Catman #28 (1945) is considered scarce by Overstreet. I don’t know why, specifically. Perhaps by the time it reached newsstands and comic book racks (approximately April, 1945), the racks were full of too many comic books and it got lost in the jumble, or maybe Catman, being a costumed hero, was getting boring to readers. During that era the readers were fickle, and apt to drop comics that used to excite them and then after a while bored them. The issue even has an L.B. Cole cover, which I have always thought, based on Cole’s poster-like illustrations, to be foolproof in attracting buyers. Maybe not. The cover has a skull, no less, which has been gold for periodical sales since the beginning of publishing. Images of sex and/or death, the rule for big sales. So why no big sales for this issue? It has been 74 years since it was published, so we’ll never know for sure.

Something I do know: the Catman lead story is drawn by Bob Fujitani (signed “Fuje” in that time of war with Japan), who brought his usual craft and dynamics to the story.

Monday, July 22, 2019

Number 2365: Fish Story

Alex Niño is one of the artists to come from the Philippines to American comic books in the 1970s. His style is unique, even among such an artistically talented bunch. DC editor, Joe Orlando, at some point threw up his hands and claimed he couldn’t tell what Niño was drawing. “Fish Story,” from Orlando-edited Secrets of Haunted House #1 (1975), while stylistically different from most other artists, is easy enough to follow. The six page story reminds me of not only the movie, Creature From the Black Lagoon, from 1954, but even writer/director Guillermo del Toro’s 2017 The Shape of Water. Written by Jack Oleck, “Fish Story” has its own twist.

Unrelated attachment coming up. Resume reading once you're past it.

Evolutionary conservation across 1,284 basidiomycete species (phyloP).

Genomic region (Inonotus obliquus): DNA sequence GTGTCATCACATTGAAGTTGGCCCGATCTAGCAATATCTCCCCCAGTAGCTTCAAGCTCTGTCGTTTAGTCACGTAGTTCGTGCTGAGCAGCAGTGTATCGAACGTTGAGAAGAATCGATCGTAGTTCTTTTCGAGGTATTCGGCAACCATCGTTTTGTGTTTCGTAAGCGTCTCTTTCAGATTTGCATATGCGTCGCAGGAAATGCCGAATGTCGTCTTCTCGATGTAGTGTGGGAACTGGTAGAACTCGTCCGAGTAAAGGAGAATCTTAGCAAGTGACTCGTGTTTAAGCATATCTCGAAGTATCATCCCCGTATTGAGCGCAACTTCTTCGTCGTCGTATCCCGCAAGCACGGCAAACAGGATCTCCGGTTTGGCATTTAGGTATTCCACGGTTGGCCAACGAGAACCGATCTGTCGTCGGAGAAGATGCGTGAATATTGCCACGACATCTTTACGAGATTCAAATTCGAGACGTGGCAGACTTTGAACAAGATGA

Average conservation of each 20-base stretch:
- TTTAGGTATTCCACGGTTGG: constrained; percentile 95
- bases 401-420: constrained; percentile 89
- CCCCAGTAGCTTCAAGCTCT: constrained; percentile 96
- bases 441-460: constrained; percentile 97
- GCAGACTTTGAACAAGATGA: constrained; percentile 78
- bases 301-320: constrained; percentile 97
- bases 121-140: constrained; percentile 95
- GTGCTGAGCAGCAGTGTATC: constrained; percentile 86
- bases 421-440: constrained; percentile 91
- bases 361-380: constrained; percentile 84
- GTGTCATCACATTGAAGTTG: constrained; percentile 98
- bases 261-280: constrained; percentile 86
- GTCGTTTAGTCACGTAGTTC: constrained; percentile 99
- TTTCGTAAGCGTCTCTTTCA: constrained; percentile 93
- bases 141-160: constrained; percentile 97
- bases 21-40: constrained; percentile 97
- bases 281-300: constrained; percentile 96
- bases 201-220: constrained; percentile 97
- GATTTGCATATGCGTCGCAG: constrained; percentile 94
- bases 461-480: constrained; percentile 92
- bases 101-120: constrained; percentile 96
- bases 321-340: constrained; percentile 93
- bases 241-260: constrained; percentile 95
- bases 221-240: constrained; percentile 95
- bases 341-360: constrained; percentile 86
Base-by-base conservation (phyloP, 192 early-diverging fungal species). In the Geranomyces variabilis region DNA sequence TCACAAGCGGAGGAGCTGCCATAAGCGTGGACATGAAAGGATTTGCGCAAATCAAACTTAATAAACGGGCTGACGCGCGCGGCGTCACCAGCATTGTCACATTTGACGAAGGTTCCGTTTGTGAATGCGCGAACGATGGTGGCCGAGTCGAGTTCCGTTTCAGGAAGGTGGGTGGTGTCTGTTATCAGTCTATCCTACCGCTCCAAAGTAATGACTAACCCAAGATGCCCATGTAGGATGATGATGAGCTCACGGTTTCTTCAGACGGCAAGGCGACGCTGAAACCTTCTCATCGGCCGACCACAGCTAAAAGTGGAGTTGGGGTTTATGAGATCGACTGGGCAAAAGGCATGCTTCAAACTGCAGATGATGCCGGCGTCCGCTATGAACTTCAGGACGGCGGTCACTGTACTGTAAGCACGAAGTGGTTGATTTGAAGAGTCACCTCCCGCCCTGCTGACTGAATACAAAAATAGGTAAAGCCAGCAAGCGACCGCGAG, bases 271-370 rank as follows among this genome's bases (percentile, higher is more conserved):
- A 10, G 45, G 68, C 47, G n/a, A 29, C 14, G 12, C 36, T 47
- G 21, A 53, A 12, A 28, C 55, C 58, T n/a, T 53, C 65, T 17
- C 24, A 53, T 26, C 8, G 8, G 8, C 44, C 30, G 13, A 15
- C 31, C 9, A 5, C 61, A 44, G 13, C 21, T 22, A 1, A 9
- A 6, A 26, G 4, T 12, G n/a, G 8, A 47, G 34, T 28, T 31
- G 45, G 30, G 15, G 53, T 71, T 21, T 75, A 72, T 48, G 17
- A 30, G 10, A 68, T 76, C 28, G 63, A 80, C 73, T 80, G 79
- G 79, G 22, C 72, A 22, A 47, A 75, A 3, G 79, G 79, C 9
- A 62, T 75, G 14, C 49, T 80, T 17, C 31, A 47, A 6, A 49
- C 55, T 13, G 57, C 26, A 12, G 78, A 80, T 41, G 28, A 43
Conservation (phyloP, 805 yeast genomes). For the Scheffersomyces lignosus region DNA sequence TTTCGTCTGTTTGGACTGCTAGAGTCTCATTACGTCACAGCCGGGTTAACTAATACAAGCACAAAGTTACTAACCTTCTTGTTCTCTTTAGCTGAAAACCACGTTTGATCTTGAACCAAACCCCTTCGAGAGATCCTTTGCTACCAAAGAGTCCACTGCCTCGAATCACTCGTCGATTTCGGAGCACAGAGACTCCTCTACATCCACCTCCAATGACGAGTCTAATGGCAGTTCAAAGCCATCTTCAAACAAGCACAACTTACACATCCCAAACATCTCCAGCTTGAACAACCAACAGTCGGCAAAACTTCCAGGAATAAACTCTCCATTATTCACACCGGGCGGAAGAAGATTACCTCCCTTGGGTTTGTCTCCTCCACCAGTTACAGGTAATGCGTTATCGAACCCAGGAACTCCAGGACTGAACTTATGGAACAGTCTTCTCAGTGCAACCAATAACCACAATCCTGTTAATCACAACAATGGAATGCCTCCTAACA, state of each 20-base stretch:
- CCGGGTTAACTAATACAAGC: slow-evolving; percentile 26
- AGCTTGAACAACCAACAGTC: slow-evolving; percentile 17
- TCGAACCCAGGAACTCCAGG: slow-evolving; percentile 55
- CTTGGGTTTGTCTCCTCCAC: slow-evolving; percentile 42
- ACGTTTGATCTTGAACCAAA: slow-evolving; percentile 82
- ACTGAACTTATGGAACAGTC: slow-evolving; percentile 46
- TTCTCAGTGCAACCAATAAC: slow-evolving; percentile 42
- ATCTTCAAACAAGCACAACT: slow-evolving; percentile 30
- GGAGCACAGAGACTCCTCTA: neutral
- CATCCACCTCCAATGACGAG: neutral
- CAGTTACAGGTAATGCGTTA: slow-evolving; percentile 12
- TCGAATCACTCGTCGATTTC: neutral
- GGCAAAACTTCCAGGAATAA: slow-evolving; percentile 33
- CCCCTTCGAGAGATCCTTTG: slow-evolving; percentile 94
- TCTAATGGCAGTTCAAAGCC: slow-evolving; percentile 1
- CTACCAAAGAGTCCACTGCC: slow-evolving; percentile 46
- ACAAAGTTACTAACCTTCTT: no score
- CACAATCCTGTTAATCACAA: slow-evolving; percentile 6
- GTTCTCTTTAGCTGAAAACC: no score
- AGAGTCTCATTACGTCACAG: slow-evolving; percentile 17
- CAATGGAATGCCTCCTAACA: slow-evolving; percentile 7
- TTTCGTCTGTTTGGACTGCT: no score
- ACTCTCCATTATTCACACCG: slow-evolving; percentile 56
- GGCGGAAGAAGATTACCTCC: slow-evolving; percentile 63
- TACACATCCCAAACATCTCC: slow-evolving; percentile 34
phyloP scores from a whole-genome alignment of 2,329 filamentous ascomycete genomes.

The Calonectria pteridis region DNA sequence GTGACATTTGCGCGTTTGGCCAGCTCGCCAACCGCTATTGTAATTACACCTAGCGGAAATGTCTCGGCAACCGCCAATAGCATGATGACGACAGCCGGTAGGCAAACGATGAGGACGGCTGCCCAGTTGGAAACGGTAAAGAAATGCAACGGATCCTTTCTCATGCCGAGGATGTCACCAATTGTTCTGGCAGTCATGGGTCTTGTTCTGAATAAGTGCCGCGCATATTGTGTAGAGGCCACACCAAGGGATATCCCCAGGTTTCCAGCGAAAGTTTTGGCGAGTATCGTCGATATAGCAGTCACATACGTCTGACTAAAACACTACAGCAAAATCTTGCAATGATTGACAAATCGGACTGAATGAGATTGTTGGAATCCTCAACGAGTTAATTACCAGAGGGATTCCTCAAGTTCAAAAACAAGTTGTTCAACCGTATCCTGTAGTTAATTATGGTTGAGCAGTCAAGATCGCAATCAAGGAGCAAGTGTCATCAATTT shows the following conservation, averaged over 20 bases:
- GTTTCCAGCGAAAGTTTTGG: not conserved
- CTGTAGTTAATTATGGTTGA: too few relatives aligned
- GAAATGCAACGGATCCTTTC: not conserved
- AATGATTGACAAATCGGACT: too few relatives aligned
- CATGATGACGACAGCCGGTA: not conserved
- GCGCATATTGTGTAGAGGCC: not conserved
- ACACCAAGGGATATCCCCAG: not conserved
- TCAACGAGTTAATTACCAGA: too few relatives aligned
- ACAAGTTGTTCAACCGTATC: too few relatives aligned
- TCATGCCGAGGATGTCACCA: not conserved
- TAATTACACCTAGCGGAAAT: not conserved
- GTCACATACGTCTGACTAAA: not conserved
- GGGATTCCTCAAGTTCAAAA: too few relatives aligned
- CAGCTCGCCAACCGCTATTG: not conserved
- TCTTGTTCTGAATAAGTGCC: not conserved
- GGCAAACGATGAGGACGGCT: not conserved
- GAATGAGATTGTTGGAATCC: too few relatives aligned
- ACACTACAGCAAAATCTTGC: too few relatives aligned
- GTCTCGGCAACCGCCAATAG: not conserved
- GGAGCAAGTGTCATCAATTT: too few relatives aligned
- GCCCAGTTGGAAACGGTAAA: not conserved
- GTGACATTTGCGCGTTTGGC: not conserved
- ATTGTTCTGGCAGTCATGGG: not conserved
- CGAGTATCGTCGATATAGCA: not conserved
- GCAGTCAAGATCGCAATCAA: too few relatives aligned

Niño went from comic books to animation. According to online biographical information, he now paints. To go back to Joe Orlando’s opinion, some of the work Niño did, especially for Warren, was so ornate it was difficult to follow. I also feel some of his visions were so avant-garde for comic books that they impeded the story telling. But, I still like looking at it.

Another Filipino artist, Luis Dominguez, did the cover illustration.